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Home/Research/Paper Chase/MicroRNA-antagonism regulates breast cancer stemness and metastasis via TET-family-dependent chromatin remodeling.
MicroRNA-antagonism regulates breast cancer stemness and metastasis via TET-family-dependent chromatin remodeling.
Cell.Jul 18, 2013;154(2):311-24.
Song SJ, Poliseno L, Song MS, Ala U, Webster K, Ng C, Beringer G, Brikbak NJ, Yuan X, Cantley LC, Richardson AL, Pandolfi PP.
Cancer Genetics Program, Division of Genetics, Department of Medicine and Pathology, Beth Israel Deaconess Cancer Center, Beth Israel Deaconess Medical Center, Harvard Medical School, Boston, MA 02115, USA.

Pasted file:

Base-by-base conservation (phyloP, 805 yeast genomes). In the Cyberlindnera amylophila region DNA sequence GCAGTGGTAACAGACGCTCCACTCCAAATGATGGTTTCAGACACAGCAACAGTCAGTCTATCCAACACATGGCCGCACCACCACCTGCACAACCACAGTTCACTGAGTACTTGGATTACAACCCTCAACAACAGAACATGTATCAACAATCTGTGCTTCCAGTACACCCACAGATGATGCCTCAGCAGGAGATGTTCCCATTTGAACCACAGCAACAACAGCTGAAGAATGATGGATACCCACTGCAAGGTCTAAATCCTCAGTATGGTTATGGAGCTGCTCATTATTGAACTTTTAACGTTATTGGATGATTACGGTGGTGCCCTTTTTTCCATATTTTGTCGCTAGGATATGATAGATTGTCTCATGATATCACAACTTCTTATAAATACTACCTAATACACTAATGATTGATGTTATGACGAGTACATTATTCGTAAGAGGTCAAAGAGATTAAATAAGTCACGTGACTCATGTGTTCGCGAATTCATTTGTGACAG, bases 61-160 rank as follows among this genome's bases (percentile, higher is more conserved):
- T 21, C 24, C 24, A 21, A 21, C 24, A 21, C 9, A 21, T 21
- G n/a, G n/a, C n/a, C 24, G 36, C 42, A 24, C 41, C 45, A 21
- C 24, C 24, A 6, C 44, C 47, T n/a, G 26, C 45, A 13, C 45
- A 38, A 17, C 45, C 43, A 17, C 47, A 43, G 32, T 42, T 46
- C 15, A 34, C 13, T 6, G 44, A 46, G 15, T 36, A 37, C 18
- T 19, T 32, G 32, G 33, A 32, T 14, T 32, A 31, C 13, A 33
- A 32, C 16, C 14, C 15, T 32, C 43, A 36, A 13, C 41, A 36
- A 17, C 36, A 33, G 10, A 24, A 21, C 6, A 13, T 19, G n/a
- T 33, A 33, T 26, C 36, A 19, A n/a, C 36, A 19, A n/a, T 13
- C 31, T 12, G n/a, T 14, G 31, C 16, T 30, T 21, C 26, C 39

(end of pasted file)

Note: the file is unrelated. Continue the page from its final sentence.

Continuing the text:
Tumor cells metastasize to distant organs through genetic and epigenetic alterations, including changes in microRNA (miR) expression. Here we find miR-22 triggers epithelial-mesenchymal transition (EMT), enhances invasiveness and promotes metastasis in mouse xenografts. In a conditional mammary gland-specific transgenic (TG) mouse model, we show that miR-22 enhances mammary gland side-branching, expands the stem cell compartment, and promotes tumor development. Critically, miR-22 promotes aggressive metastatic disease in MMTV-miR-22 TG mice, as well as compound MMTV-neu or -PyVT-miR-22 TG mice. We demonstrate that miR-22 exerts its metastatic potential by silencing antimetastatic miR-200 through direct targeting of the TET (Ten eleven translocation) family of methylcytosine dioxygenases, thereby inhibiting demethylation of the mir-200 promoter. Finally, we show that miR-22 overexpression correlates with poor clinical outcomes and silencing of the TET-miR-200 axis in patients. Taken together, our findings implicate miR-22 as a crucial epigenetic modifier and promoter of EMT and breast cancer stemness toward metastasis.